Dole Blasts ‘Medi-Scare’ Tactics


Campaigning in a state filled with senior citizens, Bob Dole on Thursday angrily denounced President Clinton for conducting what he called a “Medi-scare, Medi-scare, Medi-scare” campaign and vowed to “save” the federal health care program for the elderly if elected president.

In one of his harshest attacks yet on Clinton, a visibly riled Dole all but accused his rival of lying to seniors by claiming that Republicans want to gut Medicare.

“Why don’t you tell the truth, Mr. President?” he thundered during a rally at West Palm Beach Auditorium shortly after arriving in Florida to begin several days of presidential-debate preparations at his seaside condominium in Bal Harbour.

Clinton, for his part, met with Democratic members of Congress for a pep rally at the Capitol, declaring that “this country is on the right track.” The president and his aides were clearly cheered by the latest economic news--a Census Bureau report indicating that the nation’s poverty rate had dropped sharply and that for the first time in six years, average incomes had risen faster than the rate of inflation.


Dole and other Republicans were badly burned last year by Democratic charges that their plan to balance the federal budget would cut Medicare.

The Republican plan would have changed the program and put it on an annual budget that critics said would have made benefit reductions inevitable. Because the nation’s elderly population continues to rise, the amount of money to be spent under Medicare would have continued to increase under the GOP plan. Republicans argue, as a result, that Democrats are wrong to say the GOP would “cut” Medicare.

Dole’s annoyance on the subject may have been aggravated by an encounter minutes before his speech during a tour of the Fountainview Senior Living Community.

As he later described it, he was confronted by an elderly woman in a wheelchair who demanded: “Why are you cutting my Medicare?”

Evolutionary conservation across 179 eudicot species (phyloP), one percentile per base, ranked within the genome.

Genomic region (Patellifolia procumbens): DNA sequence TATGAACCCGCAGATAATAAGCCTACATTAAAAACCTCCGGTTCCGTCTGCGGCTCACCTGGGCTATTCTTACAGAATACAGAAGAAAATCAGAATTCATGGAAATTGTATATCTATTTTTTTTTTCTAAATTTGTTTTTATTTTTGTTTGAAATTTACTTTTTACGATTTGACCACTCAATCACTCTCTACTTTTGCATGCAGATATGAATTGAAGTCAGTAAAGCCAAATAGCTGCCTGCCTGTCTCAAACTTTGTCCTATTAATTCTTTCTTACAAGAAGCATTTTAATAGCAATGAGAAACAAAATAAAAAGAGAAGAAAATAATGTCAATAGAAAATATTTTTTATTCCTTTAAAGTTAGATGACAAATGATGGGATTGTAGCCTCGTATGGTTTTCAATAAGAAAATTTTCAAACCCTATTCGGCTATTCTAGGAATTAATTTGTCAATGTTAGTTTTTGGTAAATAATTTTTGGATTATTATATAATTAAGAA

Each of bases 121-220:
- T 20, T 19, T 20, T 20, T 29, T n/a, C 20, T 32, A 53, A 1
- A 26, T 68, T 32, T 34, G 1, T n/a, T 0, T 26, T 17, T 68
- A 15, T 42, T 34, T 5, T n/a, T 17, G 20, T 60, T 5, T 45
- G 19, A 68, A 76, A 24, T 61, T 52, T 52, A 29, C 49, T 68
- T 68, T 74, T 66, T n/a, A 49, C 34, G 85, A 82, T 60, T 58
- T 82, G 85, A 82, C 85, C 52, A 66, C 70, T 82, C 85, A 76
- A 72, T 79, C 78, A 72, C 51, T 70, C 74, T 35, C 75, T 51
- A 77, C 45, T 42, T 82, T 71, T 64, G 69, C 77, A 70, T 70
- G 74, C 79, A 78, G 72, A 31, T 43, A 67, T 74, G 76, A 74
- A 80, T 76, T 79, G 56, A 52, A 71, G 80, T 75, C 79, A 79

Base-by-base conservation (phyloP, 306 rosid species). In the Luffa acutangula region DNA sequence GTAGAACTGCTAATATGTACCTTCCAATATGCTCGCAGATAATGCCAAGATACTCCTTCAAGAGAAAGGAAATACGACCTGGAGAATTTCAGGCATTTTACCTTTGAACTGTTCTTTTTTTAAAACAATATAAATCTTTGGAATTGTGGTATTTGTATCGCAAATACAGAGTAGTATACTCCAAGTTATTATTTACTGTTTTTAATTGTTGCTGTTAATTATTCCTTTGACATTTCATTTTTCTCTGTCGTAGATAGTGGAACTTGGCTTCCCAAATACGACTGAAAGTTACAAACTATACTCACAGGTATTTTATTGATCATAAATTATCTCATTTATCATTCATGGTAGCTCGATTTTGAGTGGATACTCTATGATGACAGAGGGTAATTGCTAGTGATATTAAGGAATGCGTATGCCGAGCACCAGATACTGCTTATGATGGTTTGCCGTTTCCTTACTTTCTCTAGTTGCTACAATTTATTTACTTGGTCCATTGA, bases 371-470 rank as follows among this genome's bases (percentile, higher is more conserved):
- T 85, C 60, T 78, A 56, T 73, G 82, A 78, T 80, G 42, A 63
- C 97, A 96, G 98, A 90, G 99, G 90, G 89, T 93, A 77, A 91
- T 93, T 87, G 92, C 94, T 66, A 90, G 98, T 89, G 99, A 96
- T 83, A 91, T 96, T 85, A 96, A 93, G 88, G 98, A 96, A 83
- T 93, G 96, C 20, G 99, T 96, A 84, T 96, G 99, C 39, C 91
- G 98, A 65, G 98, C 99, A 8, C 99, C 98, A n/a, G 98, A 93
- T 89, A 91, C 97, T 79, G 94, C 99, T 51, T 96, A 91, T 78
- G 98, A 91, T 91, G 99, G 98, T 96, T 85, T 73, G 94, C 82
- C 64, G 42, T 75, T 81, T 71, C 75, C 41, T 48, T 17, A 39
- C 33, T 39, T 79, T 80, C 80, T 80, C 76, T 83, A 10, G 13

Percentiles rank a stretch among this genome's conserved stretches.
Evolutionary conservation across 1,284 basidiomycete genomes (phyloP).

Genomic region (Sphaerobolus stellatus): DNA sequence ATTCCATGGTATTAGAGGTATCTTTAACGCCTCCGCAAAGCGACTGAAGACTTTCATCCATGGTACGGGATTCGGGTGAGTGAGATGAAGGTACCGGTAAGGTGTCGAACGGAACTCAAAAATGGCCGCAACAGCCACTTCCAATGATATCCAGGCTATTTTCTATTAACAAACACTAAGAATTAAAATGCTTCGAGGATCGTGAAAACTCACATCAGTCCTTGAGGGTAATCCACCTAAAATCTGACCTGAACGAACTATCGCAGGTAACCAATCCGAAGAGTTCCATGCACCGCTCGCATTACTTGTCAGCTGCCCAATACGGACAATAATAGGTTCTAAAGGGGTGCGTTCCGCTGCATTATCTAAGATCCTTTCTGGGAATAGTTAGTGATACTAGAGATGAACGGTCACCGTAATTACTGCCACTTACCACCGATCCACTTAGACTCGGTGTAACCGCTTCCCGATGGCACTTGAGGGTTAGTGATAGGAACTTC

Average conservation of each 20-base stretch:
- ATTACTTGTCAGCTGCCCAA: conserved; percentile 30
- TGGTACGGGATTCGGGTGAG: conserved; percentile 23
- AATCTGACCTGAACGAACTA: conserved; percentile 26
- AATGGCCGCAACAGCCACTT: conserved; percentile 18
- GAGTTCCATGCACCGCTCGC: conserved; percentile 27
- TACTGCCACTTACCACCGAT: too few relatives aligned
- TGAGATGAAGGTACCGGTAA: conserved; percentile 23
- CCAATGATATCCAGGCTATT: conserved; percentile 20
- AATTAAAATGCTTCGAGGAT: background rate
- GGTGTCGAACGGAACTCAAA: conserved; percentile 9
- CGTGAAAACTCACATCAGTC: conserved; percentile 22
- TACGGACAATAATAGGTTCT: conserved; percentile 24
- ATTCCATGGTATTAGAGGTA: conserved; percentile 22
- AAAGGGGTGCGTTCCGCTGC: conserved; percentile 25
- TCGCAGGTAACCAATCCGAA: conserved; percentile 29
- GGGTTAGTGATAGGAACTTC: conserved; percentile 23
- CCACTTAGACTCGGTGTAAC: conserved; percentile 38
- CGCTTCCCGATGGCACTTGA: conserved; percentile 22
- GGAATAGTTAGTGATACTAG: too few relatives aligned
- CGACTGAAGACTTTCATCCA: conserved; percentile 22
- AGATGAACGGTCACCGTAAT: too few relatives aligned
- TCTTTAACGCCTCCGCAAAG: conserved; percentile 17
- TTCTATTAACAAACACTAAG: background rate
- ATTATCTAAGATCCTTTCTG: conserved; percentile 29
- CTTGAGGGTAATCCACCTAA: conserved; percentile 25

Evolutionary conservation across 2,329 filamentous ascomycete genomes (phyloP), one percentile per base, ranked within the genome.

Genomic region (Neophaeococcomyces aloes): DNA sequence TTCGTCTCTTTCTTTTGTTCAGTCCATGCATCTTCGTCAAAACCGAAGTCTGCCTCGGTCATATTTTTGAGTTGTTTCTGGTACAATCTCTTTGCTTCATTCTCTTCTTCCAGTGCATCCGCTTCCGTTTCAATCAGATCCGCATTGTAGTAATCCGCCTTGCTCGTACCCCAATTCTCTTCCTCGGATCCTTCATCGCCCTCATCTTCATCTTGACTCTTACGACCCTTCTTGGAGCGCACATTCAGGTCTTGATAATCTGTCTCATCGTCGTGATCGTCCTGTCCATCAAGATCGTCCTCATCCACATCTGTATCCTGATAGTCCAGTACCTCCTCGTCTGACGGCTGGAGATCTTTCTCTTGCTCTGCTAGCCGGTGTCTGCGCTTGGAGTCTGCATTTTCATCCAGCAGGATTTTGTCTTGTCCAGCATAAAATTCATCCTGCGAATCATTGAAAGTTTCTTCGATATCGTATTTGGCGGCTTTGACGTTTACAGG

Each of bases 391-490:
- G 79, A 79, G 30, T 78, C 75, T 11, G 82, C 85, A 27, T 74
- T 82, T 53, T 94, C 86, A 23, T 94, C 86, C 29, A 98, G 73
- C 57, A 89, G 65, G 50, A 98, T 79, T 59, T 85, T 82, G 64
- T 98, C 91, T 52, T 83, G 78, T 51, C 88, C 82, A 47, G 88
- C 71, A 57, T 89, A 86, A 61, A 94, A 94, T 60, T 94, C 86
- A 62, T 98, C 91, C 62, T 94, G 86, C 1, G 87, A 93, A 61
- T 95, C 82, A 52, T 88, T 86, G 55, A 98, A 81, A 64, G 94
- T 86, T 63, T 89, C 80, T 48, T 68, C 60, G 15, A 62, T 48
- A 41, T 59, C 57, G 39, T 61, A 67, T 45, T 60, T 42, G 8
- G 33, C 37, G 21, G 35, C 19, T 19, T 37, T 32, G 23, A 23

Dole did not say how he responded. But in his speech he renewed his call for a blue-ribbon commission to study Medicare and “take it out of politics.”

A similar approach taken in the early 1980s cleared the way for long-term solutions to preserve Social Security, a process in which Dole participated, as he emphasized here.

Dole said he did not think Clinton would take his advice. “He won’t do it,” he fumed. “All he has is fear.” But White House Chief of Staff Leon E. Panetta has said the administration favors a similar approach.

Also on Thursday, the Dole and Clinton campaigns continued bickering over the details of debates that are scheduled to start on Oct. 6.

While Dole campaigned in Florida, his running mate, Jack Kemp, conducted two energetic and well-attended events in Montana.

Against a spectacular backdrop of Douglas firs on a rocky hillside, Kemp told a crowd at a lumber mill outside Bonner, Mont., that a Dole administration would pursue a less confrontational policy on environmental regulation.

“We will believe in the type of regulation that works in harmony with businesses such [as this], and does not shut them down,” he said as supporters in the crowd waved signs that read “Wood is Good” and “The War on the West is Over.”

Complaints from Western ranchers and mineral and oil interests that the Clinton administration was waging “a war on the West” helped fuel the Republican surge in the region in the 1994 congressional elections.


Both in Bonner and at an enthusiastic town meeting earlier Thursday in Billings, where small-business owners braved a snow squall to see him, Kemp sought to align himself with that argument.

He criticized Agriculture Secretary Dan Glickman for a recent executive order reducing the amount of fallen timber that loggers can harvest from public lands. And he reiterated the Republican charge that Interior Secretary Bruce Babbitt is contemplating “a new tax on backpacks and birdseed.”

Dole and Kemp repeatedly have accused Babbitt of proposing a new tax. But administration officials say he has merely spoken favorably of a long-standing proposal from a coalition of interest groups to impose user fees on outdoor equipment to fund state conservation and wildlife programs. The administration has made no proposal on the subject.